Computer Physics Communications Program LibraryPrograms in Physics & Physical Chemistry |

[Licence| Download | New Version Template] aaqx_v1_0.gz(32 Kbytes) | ||
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Manuscript Title: A flexible program for performing analytic differentiation and
substitutions on a system of equations. | ||

Authors: D.W. Merdes, J. Pliva | ||

Program title: EQSYSTM | ||

Catalogue identifier: AAQX_v1_0Distribution format: gz | ||

Journal reference: Comput. Phys. Commun. 24(1981)113 | ||

Programming language: PL/1-FORMAC73. | ||

Computer: IBM 370/3033. | ||

Operating system: MVS. | ||

RAM: 300K words | ||

Word size: 32 | ||

Peripherals: disc. | ||

Keywords: General purpose, Utility, (symbolic) algebraic Language, Jacobian matrix, Nonlinear equations, Nonlinear regression, (symbolic) Differentiation, Partial derivative, (symbolic) substitution, Formac, Pl/1, Pl/c, Fortran, Sas, Minpack, Computer algebra. | ||

Classification: 4.14, 5. | ||

Nature of problem:This program is designed to operate on a system of equations, making user-specified substitutions and returning for each expression its partial derivatives with respect to a list of specified variables. The output expressions for the derivatives of each input expression, in the form of statements directly usable in other programs, are organized into an array with subscripts corresponding to the variables by which it was differentiated. Output in either PL/1, Fortran, or SAS syntax is available at user option. | ||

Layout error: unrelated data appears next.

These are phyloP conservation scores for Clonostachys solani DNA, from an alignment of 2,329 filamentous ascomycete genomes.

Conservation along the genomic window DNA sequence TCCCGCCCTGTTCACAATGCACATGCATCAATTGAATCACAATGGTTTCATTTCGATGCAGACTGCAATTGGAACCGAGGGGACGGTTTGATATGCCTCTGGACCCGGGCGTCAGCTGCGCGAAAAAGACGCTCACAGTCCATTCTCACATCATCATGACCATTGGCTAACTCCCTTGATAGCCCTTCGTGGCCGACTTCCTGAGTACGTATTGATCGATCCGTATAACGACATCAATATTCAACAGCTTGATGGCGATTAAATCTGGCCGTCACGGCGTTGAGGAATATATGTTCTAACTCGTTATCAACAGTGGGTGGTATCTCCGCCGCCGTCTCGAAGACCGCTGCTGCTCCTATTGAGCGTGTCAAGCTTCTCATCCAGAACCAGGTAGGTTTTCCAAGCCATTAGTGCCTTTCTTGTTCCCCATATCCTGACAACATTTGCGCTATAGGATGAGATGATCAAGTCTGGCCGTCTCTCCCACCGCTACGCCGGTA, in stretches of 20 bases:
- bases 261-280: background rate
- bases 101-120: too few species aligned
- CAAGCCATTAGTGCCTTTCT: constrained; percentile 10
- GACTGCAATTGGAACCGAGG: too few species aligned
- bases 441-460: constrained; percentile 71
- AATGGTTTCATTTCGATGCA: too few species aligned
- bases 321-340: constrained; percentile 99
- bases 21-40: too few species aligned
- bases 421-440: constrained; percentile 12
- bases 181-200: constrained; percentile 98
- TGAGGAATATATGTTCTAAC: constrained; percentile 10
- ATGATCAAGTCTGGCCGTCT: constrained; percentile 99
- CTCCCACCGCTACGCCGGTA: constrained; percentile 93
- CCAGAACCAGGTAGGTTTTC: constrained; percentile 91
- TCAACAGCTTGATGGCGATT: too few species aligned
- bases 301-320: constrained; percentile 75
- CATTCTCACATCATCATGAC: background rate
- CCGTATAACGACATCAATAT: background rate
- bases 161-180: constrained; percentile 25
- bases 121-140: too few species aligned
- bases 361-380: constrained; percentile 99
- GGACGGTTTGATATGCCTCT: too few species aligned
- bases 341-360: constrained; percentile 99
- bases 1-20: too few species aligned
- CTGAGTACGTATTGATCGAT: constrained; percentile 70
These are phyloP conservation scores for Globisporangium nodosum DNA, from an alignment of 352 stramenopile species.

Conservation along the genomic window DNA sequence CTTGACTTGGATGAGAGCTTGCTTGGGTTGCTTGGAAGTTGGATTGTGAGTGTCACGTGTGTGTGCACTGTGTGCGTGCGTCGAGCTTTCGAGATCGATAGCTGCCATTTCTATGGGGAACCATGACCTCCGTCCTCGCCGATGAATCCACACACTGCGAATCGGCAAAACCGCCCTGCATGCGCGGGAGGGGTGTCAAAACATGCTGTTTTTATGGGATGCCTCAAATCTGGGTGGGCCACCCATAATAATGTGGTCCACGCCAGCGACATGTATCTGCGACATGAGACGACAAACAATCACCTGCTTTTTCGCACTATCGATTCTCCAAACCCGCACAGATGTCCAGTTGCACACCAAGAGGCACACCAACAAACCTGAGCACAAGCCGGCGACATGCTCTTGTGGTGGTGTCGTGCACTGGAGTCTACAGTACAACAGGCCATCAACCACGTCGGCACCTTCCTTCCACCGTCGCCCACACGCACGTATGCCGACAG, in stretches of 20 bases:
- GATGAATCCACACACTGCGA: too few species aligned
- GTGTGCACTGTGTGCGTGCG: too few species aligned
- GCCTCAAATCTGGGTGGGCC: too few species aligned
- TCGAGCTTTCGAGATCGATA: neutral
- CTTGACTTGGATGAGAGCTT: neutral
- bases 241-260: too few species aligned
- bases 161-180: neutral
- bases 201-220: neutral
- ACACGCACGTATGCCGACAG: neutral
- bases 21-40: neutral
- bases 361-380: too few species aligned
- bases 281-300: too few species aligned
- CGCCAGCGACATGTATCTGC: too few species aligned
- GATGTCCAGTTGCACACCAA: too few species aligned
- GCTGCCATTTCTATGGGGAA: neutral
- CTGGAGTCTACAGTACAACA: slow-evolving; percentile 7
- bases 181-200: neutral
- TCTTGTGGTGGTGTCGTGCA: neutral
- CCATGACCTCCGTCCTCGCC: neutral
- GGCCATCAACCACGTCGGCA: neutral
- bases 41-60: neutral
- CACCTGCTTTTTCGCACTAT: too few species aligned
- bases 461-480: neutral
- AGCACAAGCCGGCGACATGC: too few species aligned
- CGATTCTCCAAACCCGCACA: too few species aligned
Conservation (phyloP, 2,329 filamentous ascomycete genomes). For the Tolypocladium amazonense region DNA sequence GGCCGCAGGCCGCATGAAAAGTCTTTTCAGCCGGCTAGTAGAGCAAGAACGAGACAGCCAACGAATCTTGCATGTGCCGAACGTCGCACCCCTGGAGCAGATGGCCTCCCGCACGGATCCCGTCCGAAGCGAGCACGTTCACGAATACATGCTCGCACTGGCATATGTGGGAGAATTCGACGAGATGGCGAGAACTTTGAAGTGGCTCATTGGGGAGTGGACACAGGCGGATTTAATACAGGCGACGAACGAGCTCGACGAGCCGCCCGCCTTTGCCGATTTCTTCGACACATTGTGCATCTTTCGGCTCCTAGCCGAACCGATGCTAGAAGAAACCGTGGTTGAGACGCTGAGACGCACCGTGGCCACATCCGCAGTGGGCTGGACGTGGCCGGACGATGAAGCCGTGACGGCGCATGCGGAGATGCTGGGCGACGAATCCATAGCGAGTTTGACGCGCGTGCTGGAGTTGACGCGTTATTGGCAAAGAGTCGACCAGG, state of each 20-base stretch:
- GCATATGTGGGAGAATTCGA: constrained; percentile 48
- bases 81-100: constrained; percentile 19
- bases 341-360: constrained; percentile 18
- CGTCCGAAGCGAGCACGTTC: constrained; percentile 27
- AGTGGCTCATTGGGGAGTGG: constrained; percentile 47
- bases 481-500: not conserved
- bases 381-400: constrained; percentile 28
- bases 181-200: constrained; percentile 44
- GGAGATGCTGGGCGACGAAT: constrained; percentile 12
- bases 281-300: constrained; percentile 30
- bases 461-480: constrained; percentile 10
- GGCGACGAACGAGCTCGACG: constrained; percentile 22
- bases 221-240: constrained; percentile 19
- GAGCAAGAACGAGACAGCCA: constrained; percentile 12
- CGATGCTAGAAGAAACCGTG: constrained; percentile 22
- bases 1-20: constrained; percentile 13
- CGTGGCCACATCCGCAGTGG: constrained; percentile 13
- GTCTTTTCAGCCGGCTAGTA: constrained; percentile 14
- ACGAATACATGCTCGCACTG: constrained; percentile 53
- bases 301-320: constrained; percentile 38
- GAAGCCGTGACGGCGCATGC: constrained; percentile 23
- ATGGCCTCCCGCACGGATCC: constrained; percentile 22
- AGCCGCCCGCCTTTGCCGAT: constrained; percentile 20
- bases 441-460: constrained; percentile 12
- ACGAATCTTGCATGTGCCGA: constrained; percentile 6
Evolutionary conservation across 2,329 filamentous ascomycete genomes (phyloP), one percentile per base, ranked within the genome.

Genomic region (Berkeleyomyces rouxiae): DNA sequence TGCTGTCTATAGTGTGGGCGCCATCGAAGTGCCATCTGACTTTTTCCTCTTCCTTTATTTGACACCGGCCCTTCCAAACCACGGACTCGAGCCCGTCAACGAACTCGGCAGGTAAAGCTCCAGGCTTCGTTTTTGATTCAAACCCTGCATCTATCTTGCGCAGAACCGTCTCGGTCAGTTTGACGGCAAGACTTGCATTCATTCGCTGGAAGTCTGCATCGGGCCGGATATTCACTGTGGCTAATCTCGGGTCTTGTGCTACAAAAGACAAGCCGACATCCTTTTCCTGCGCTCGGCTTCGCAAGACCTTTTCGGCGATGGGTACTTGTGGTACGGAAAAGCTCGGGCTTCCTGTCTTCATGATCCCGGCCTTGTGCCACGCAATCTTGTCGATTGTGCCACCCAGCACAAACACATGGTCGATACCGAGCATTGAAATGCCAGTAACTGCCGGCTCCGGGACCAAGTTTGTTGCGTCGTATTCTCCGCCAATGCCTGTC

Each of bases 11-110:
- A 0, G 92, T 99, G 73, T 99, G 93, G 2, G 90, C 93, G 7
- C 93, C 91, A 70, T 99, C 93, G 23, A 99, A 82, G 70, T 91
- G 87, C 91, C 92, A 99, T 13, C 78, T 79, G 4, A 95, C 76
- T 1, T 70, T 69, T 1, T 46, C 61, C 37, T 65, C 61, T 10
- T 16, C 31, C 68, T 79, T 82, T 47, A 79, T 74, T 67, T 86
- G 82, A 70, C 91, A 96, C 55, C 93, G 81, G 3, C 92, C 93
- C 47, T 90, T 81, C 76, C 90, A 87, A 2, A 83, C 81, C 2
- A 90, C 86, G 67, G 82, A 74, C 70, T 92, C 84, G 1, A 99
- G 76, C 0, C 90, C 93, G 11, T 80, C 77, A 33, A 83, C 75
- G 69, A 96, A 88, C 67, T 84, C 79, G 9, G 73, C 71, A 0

Solution method:The program makes use of the powerful symbolic algebraic manipulation facilities of the PL/1-FORMAC73 language. | ||

Restrictions:The maximum length of input expressions depends only on the limits inherent in the PL/1 compiler itself (32 765 characters in the current IBM implementation of PL/1). Output expressions are normally limited to 5000 characters. There are no a priori limits on the number of variables, substitutions or expressions to be differentiated; these are ultimately limited by installation resources and the FORMAC system itself, and are unlikely to be exceeded by most users. The program can be used to determine derivatives beyond first order, up to a maximum of fourth order. |

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